What is it about?
Bacterial responses to antibiotics are influenced by the surrounding environment. However, it remains largely unexplored, in the presence of the last-line polymyxins, how the host innate immune cells impact on the response of the opportunistic pathogen Acinetobacter baumannii. For the first time, we identified distinctive global perturbations of proteins in both A. baumannii and human macrophages in response to polymyxins and infection. Intriguingly, we observed a complementary relationship between polymyxins and macrophages in perturbing the stress tolerance machineries of A. baumannii in the tripartite condition. Our subsequent functional study further unmasked the therapeutic potential of targeting the oxidative stress resistance, metal homeostasis and particularly the stringent response regulator SpoT in A. baumannii in turbocharging bacterial killing by polymyxins.
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Why is it important?
Novel approaches are required to address the issue of dry antibiotic pipeline in tackling antimicrobial resistant ‘superbugs’. This study dissects the important but often neglected host-pathogen-antibiotic molecular interplays to hunt for potential new therapeutic targets to tackle the problematic multidrug-resistant A. baumannii. Better understanding of this host-pathogen-antibiotic interactions is also important in facilitating mechanism-based modeling for optimization of antibiotic dosing regimens.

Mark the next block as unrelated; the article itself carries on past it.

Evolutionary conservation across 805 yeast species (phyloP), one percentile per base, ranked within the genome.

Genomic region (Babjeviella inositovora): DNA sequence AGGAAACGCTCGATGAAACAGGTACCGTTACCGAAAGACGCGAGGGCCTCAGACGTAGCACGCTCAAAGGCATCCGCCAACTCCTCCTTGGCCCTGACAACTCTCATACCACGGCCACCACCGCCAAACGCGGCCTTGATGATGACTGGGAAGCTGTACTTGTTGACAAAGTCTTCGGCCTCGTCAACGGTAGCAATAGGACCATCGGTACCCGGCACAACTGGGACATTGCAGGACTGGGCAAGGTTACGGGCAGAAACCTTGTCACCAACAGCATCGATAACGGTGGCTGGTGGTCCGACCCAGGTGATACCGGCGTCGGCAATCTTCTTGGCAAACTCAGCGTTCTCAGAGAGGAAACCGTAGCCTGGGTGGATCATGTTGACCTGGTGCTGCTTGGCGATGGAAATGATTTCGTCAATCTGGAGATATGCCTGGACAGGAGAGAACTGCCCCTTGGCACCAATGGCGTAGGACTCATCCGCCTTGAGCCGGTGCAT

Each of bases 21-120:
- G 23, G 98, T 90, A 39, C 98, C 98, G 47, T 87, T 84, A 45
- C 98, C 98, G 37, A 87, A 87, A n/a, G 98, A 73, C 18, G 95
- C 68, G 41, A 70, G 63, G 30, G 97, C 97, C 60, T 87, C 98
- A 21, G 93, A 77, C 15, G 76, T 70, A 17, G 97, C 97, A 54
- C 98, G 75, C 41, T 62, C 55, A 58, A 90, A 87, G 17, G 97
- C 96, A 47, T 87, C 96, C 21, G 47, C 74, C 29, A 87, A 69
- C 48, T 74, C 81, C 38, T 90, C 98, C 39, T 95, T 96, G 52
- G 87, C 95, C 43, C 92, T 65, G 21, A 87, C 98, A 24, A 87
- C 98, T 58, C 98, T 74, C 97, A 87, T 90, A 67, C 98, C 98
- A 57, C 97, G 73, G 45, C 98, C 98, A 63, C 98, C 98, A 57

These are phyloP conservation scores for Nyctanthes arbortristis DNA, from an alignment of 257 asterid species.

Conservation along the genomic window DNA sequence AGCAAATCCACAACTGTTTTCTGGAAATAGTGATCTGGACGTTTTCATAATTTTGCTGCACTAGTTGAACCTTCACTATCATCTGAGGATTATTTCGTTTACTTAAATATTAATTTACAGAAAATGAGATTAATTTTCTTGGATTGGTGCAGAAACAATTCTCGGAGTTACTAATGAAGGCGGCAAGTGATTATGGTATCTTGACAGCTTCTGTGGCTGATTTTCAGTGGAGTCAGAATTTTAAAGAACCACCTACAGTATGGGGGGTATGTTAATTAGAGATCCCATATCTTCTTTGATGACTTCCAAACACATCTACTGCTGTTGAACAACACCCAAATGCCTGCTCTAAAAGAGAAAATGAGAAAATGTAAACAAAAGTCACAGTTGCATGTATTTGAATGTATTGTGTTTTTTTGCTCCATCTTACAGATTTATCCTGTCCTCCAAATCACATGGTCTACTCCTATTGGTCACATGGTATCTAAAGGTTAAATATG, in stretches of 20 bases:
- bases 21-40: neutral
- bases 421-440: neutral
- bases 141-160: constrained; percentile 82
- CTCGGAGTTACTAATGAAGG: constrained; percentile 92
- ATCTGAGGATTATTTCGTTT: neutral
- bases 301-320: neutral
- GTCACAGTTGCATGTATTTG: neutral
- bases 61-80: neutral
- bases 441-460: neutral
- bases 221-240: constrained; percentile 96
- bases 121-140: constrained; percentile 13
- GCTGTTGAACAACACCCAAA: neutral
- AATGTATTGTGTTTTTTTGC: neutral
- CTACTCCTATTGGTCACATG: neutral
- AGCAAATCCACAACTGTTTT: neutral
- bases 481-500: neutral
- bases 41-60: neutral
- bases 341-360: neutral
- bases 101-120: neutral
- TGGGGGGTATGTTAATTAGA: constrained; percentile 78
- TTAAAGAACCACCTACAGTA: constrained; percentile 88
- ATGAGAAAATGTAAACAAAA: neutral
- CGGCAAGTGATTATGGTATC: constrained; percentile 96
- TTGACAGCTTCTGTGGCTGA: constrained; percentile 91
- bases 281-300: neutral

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This page is a summary of: Correlative proteomics identify the key roles of stress tolerance strategies in Acinetobacter baumannii in response to polymyxin and human macrophages, PLoS Pathogens, March 2022, PLOS, DOI: 10.1371/journal.ppat.1010308.
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